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Cablegate: Nicaragua: 2007 Inflation Rate May Reach 16.5%

VZCZCXRO0953
RR RUEHLMC
DE RUEHMU #2524/01 3350037
ZNR UUUUU ZZH
R 010037Z DEC 07
FM AMEMBASSY MANAGUA
TO RUEHC/SECSTATE WASHDC 1739
INFO RUEHZA/WHA CENTRAL AMERICAN COLLECTIVE
RUEHLMC/MILLENNIUM CHALLENGE CORP WASHDC
RUEATRS/DEPT OF TREASURY WASHINGTON DC
RUCPDOC/DEPT OF COMMERCE WASHINGTON DC
RUEHRC/DEPT OF AGRICULTURE WASHINGTON DC

UNCLAS SECTION 01 OF 02 MANAGUA 002524

SIPDIS

SENSITIVE
SIPDIS

STATE FOR WHA/CEN, WHA/EPSC, AND EEB/IFD
TREASURY FOR SARA GRAY
USDA/FAS FOR BRIAN GRUNENFELDER, ONA; YVETTE WEDDERBURN, OCRA
USDOC FOR 4332/ITA/MAC/WH/MSIEGELMAN
3134/ITA/USFCS/OIO/WH/MKESHISHIAN/BARTHUR

E.O. 12958: N/A
TAGS: ECON EFIN ETRD EAGR PGOV NU
SUBJECT: NICARAGUA: 2007 INFLATION RATE MAY REACH 16.5%

REF: A. MANAGUA 2368
REF: B. MANAGUA 2516

1. (U) Summary: In the last four months, the GON has thrice revised
its 2007 inflation estimate from the 7% target established in the
recently approved Poverty Reduction and Growth Facility (PRGF) with
the International Monetary Fund. The Nicaraguan Central Bank's
(BCN) latest estimate is 16.5%, higher than the 13.5% predicted by
most private economists. The increase in prices of basic
commodities has had the greatest impact on poor and working class
Nicaraguans. One significant factor contributing to inflation has
been the continuing rise in the international price of crude oil,
but the government believes that the most important factor has been
the weather. Its solution, therefore, is to supplement the local
supply of basic foodstuffs by opening the economy to cheaper imports
of beans, wheat flour, oats, barley, noodles, pastas, and foods with
a soybean base. End Summary.

Inflation Surges
----------------

2. (SBU) In the last four months, the GON has thrice revised its
2007 inflation estimate from the 7% target established in the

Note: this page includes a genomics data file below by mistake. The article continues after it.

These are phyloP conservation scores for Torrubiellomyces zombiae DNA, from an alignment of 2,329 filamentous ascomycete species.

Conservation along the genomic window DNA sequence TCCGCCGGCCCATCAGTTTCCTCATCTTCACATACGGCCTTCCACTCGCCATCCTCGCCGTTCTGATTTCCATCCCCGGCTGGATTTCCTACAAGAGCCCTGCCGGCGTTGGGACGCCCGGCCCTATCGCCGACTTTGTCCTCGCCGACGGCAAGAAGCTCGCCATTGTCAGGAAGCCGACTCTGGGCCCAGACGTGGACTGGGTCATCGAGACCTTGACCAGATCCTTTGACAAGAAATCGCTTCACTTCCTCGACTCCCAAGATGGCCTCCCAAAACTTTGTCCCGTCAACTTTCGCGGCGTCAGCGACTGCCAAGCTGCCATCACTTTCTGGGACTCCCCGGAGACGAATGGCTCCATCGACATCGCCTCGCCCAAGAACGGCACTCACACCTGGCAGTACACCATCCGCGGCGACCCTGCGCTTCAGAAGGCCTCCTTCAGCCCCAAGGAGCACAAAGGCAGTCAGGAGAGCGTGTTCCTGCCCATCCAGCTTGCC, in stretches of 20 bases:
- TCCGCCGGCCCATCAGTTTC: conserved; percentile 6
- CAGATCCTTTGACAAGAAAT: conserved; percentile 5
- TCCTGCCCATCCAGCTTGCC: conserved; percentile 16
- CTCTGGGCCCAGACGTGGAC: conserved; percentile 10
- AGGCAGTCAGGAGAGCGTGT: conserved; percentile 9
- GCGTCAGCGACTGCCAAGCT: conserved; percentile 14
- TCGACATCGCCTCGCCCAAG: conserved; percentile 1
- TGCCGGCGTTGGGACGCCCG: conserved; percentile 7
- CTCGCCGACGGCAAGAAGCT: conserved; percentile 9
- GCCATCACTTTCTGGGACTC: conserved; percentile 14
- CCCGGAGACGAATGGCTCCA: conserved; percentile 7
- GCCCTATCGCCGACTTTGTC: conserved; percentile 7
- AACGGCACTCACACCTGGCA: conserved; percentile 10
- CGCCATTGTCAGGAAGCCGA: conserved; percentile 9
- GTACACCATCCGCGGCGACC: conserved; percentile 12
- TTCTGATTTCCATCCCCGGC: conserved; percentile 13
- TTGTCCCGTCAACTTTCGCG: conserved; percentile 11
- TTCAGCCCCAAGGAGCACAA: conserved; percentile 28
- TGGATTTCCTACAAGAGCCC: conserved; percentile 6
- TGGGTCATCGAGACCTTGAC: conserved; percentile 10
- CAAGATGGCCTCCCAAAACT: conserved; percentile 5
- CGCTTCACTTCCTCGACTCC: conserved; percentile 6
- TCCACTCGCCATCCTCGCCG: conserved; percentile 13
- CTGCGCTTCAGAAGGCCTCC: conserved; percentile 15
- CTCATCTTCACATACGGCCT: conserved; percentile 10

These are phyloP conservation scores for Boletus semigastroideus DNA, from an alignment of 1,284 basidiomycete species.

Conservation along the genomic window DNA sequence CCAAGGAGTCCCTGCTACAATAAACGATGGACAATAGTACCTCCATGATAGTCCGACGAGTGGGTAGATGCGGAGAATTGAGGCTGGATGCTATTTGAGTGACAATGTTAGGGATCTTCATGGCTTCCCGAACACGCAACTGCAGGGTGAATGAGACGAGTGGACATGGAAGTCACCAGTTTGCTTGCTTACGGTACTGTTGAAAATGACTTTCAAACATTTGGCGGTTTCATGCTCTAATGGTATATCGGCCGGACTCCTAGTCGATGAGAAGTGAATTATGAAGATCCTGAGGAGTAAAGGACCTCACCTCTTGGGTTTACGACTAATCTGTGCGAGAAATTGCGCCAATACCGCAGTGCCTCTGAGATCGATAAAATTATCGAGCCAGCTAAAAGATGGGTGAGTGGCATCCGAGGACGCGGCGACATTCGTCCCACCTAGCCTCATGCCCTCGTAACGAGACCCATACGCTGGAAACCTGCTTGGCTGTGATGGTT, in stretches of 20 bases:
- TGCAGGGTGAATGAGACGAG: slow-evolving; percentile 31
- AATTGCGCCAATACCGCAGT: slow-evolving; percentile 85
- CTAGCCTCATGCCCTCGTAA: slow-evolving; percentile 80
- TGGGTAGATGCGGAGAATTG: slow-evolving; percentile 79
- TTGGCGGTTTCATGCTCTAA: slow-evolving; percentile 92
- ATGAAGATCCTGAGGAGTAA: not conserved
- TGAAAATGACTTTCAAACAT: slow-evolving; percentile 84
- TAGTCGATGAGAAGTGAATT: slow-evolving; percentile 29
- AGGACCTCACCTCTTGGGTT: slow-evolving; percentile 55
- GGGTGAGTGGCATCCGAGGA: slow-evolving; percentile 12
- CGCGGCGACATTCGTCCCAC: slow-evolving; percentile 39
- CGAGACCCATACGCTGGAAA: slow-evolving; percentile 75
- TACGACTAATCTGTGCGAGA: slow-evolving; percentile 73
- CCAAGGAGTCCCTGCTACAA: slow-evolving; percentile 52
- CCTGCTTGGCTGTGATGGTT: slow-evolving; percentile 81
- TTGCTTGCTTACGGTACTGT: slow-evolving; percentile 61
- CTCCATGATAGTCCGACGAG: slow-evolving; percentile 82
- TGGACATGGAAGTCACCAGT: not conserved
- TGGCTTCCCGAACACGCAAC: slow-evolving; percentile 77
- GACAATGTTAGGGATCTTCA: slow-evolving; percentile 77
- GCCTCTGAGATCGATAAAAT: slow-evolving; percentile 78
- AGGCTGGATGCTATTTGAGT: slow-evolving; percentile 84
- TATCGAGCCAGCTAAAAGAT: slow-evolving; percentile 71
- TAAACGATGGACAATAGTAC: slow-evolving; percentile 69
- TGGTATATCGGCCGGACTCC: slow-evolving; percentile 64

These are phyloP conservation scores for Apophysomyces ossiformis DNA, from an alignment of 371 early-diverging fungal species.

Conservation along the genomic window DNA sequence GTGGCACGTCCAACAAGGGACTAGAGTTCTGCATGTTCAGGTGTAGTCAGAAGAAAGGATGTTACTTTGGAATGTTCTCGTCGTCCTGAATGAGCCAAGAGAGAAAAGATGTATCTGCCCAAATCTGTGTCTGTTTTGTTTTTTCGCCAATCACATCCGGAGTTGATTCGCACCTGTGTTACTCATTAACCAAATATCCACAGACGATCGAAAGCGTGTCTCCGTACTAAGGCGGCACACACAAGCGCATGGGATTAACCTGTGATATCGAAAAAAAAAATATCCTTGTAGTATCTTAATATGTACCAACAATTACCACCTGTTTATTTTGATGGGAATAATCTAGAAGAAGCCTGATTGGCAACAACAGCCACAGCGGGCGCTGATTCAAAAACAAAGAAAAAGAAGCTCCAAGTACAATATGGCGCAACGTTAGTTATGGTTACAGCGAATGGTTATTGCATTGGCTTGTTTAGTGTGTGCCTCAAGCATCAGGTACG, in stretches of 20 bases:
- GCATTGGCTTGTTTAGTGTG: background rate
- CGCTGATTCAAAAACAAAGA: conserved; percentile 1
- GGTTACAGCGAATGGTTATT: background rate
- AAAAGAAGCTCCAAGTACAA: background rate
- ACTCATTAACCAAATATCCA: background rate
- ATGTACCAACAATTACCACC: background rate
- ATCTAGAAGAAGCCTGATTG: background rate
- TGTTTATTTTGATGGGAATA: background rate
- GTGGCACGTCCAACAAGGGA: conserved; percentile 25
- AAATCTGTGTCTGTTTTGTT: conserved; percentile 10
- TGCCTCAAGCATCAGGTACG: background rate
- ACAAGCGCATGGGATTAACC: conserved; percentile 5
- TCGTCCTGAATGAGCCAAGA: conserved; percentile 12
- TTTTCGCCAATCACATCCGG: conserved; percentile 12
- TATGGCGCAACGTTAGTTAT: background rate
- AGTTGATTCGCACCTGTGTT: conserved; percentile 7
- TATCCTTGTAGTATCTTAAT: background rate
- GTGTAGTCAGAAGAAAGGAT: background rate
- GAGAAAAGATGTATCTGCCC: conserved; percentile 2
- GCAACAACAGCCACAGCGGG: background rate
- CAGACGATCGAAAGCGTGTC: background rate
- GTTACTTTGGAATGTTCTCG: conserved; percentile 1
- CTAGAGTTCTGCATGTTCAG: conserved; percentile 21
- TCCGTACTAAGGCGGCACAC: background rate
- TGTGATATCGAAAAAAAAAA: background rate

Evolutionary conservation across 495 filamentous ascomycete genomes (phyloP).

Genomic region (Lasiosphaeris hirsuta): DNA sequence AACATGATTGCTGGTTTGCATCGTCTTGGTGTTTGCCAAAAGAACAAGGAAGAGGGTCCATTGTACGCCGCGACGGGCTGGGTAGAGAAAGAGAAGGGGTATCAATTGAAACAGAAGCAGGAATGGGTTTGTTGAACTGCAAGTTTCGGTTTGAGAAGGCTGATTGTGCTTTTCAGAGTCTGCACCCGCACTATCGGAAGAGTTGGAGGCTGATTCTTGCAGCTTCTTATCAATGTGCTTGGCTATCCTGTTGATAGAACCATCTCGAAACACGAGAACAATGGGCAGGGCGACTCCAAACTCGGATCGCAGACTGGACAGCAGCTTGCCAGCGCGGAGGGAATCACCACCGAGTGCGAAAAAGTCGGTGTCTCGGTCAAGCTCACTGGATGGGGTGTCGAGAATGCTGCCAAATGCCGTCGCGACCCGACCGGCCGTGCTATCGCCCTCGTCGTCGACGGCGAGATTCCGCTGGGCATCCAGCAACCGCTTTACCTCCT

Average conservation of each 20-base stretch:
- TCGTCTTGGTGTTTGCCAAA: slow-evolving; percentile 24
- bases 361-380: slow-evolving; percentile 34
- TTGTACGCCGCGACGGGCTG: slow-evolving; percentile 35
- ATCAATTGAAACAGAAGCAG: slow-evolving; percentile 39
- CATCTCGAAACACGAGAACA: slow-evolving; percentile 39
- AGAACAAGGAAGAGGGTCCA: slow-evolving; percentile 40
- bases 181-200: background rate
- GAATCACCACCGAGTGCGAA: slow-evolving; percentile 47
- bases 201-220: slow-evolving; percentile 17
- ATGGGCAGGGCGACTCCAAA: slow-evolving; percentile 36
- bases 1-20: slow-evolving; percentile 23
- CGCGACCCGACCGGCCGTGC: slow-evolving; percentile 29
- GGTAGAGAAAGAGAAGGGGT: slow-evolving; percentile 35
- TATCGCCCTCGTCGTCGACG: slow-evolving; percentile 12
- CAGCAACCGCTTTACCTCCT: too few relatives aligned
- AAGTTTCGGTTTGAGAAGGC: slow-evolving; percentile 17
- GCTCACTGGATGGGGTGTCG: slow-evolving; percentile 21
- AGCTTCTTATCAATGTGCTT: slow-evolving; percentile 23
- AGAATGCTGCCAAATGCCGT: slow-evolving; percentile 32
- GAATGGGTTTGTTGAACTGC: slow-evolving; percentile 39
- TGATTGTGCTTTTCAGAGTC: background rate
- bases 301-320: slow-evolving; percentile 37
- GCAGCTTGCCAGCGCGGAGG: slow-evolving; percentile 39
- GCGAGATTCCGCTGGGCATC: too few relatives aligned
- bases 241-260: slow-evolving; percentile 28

recently approved Poverty Reduction and Growth Facility (PRGF) with
the International Monetary Fund. The first revision was in August,
when the BCN announced that the rise in world oil prices would drive
inflation to 9.5%; the second, on November 23, when the BCN
announced a rate of 14.5%. On November 28, only five days later,
the BCN released an inflation estimate of 16.5%. If this figure
proves true, 2007 would have the second highest annual inflation
rate since 1998, when oil prices were low but shortages caused by
Hurricane Mitch produced 18.5% inflation.

3. (SBU) BCN's latest inflation estimate is higher than the 13.5%
predicted by most private economists. According to Mario Arana,
former BCN president and CEO of local economic think tank FUNIDES,
BCN president Antenor Rosales announced a higher rate to "control
expectations and cap the upward trend." Arana feels that this
strategy is ill-advised because producers and suppliers are likely
to raise prices on the expectation that inflation will be higher.

4. (U) The increase in prices of basic commodities has had the
greatest impact on poor and working class Nicaraguans. According to
the Ministry of Labor, the last two months have shown a marked
reduction in purchasing power. The price of the market basket of 53
basic consumer products, tracked by the BCN to measure consumer
inflation, currently exceeds the monthly minimum wage. The costs of
transportation, communications, housing, education, food, and
beverages have most contributed to price increases.

Internal and External Factors
-----------------------------

5. (U) Both internal and external factors are responsible for the
inflation spike. One significant external factor has been the
continuing rise in the international price of crude oil, now more
than $90 a barrel. More expensive oil not only affects the cost of
shipping and transportation, but also the cost of power because
Nicaragua generates 80% of its electricity by burning imported fuel